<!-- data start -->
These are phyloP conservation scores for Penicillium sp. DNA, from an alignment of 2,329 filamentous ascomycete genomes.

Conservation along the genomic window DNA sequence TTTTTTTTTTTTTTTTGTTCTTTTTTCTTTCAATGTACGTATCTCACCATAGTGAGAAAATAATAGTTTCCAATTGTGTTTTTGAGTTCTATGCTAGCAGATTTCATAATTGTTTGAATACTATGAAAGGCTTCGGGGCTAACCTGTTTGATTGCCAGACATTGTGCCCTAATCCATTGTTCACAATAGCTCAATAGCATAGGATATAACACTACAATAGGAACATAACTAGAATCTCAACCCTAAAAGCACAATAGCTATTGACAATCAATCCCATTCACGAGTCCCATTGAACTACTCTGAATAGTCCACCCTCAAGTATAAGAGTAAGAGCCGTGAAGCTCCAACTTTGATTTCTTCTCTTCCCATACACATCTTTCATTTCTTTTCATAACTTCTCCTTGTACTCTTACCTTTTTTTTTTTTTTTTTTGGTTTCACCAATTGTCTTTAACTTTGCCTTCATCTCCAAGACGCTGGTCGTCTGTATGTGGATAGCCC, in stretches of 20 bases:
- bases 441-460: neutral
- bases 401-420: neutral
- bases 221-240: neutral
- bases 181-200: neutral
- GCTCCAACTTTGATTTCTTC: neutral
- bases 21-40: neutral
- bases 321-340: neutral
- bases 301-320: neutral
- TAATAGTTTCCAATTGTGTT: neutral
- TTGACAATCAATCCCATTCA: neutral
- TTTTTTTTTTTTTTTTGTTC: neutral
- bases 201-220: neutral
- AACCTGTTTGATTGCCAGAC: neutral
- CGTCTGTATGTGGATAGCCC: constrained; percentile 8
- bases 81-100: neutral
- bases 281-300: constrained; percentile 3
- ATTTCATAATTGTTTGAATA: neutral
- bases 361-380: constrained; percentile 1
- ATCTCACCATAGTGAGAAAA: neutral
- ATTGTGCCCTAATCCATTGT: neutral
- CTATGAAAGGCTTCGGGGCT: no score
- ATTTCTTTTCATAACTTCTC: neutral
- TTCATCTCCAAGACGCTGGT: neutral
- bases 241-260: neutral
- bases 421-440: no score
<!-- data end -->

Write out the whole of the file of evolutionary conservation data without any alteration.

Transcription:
These are phyloP conservation scores for Penicillium sp. DNA, from an alignment of 2,329 filamentous ascomycete genomes.

Conservation along the genomic window DNA sequence TTTTTTTTTTTTTTTTGTTCTTTTTTCTTTCAATGTACGTATCTCACCATAGTGAGAAAATAATAGTTTCCAATTGTGTTTTTGAGTTCTATGCTAGCAGATTTCATAATTGTTTGAATACTATGAAAGGCTTCGGGGCTAACCTGTTTGATTGCCAGACATTGTGCCCTAATCCATTGTTCACAATAGCTCAATAGCATAGGATATAACACTACAATAGGAACATAACTAGAATCTCAACCCTAAAAGCACAATAGCTATTGACAATCAATCCCATTCACGAGTCCCATTGAACTACTCTGAATAGTCCACCCTCAAGTATAAGAGTAAGAGCCGTGAAGCTCCAACTTTGATTTCTTCTCTTCCCATACACATCTTTCATTTCTTTTCATAACTTCTCCTTGTACTCTTACCTTTTTTTTTTTTTTTTTTGGTTTCACCAATTGTCTTTAACTTTGCCTTCATCTCCAAGACGCTGGTCGTCTGTATGTGGATAGCCC, in stretches of 20 bases:
- bases 441-460: neutral
- bases 401-420: neutral
- bases 221-240: neutral
- bases 181-200: neutral
- GCTCCAACTTTGATTTCTTC: neutral
- bases 21-40: neutral
- bases 321-340: neutral
- bases 301-320: neutral
- TAATAGTTTCCAATTGTGTT: neutral
- TTGACAATCAATCCCATTCA: neutral
- TTTTTTTTTTTTTTTTGTTC: neutral
- bases 201-220: neutral
- AACCTGTTTGATTGCCAGAC: neutral
- CGTCTGTATGTGGATAGCCC: constrained; percentile 8
- bases 81-100: neutral
- bases 281-300: constrained; percentile 3
- ATTTCATAATTGTTTGAATA: neutral
- bases 361-380: constrained; percentile 1
- ATCTCACCATAGTGAGAAAA: neutral
- ATTGTGCCCTAATCCATTGT: neutral
- CTATGAAAGGCTTCGGGGCT: no score
- ATTTCTTTTCATAACTTCTC: neutral
- TTCATCTCCAAGACGCTGGT: neutral
- bases 241-260: neutral
- bases 421-440: no score